I enjoyed Typo Hunt Across America, the blog where the author and his friend find typos and then fix them (usually after asking permission). I checked it today, and apparently it's been taken down. This was in its place. I could only surmise that they fixed a typo on public land. While I agree you shouldn't fix historical signs, this statement made my blood boil: "It is absolutely egotistical for one to think that one can tell others how to spell." TEAL obviously did not write this. Egotistical? Really? Ever heard of a DICTIONARY? There's nothing unequivocal about a misspelling on a modern sign.
I found this at the Laughing Squid: "On August 11th Jeff Deck and Benjamin Herson of The Typo Eradication Advancement League (TEAL) plead guilty to conspiracy to vandalize government property at the Grand Canyon National Park. They were sentenced to a year's probation and banned from National Parks for a year." Someone commented that "The 'Government Sign' they 'Corrected' was a historical hand painted sign by the builder of the lodge it was in."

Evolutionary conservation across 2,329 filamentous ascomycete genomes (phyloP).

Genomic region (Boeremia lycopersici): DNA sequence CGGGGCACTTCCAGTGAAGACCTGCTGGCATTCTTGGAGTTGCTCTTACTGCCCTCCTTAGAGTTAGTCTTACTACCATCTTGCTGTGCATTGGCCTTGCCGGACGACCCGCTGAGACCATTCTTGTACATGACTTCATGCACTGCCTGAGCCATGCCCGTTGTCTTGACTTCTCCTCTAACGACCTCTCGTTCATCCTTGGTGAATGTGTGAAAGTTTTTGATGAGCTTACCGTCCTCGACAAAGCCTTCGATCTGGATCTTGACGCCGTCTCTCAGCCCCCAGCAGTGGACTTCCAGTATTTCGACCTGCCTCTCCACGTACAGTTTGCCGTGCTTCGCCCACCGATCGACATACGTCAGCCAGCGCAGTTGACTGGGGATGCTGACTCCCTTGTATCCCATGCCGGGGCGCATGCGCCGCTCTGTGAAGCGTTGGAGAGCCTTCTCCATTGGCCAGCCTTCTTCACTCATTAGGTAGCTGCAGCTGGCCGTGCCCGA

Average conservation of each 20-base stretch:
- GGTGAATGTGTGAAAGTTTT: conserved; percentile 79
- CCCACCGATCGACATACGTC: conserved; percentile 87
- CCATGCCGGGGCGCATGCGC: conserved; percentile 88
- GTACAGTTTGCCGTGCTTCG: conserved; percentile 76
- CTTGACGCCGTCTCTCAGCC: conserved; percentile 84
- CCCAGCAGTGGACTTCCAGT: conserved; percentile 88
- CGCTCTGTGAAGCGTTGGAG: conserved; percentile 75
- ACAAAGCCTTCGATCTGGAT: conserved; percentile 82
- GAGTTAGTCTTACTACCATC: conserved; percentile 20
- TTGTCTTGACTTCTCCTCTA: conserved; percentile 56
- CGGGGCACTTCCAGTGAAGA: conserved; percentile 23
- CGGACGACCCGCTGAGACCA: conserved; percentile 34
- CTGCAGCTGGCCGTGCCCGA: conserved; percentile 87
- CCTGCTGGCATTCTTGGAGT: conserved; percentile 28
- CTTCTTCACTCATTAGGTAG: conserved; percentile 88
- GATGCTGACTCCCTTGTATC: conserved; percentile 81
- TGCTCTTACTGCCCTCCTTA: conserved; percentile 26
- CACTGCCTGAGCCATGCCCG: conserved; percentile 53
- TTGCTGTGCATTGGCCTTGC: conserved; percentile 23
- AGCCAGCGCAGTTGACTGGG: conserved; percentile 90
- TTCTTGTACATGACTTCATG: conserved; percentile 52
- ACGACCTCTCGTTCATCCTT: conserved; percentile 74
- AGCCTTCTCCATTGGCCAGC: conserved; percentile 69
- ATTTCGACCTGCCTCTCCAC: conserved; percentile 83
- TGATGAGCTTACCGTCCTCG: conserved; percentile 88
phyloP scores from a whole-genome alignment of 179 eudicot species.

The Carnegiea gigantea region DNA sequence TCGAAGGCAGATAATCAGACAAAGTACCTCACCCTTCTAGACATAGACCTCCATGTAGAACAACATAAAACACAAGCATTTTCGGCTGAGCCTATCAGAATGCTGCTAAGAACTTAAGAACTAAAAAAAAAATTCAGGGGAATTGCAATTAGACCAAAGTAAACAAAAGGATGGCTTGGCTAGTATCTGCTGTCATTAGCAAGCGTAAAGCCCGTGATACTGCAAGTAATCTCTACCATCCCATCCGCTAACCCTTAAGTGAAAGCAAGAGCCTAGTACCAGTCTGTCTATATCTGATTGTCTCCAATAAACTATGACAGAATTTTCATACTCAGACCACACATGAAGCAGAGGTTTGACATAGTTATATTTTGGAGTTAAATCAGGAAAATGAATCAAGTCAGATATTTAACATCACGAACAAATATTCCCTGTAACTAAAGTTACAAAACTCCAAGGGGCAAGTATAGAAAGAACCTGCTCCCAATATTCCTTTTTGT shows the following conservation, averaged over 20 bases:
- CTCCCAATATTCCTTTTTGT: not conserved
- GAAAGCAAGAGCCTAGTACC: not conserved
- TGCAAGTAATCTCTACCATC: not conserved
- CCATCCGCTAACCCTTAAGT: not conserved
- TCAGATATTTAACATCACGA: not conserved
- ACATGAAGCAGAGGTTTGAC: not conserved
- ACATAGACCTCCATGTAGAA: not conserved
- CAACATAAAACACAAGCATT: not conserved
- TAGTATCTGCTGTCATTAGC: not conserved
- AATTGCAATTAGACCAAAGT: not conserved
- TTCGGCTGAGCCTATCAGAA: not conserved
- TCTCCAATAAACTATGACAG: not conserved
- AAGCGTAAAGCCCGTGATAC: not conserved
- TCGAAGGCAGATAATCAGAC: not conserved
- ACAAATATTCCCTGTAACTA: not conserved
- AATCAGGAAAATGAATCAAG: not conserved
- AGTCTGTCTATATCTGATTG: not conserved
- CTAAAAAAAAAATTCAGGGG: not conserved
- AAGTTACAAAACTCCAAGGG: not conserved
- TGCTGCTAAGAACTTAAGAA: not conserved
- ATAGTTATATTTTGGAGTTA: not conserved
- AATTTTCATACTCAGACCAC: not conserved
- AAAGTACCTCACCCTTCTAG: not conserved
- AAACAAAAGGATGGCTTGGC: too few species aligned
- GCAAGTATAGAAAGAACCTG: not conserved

Defacing any historical item gives me the heebie jeebies (I can't watch National Treasure without wincing the whole way through, and that's not just because of Nicholas Cage's acting). They did go too far there and should pay the consequences (though I don't know how "historical" this sign is). But I think the spirit of what they did was right. People are much too complacent about typos in what should be a finished product (and if you find a typo in my blog, I'll fix it). I read the other comments, and it amazes me that people think TEAL should have gotten harsher penalties or that they should "leave people alone." They're not mass murderers; they actually want our world to be a better place with correct grammar and spelling. Apparently some people are so defensive about their mistakes that they want those mistakes to live forever.
And I'm not just saying that because I make my living by finding typos. ;-)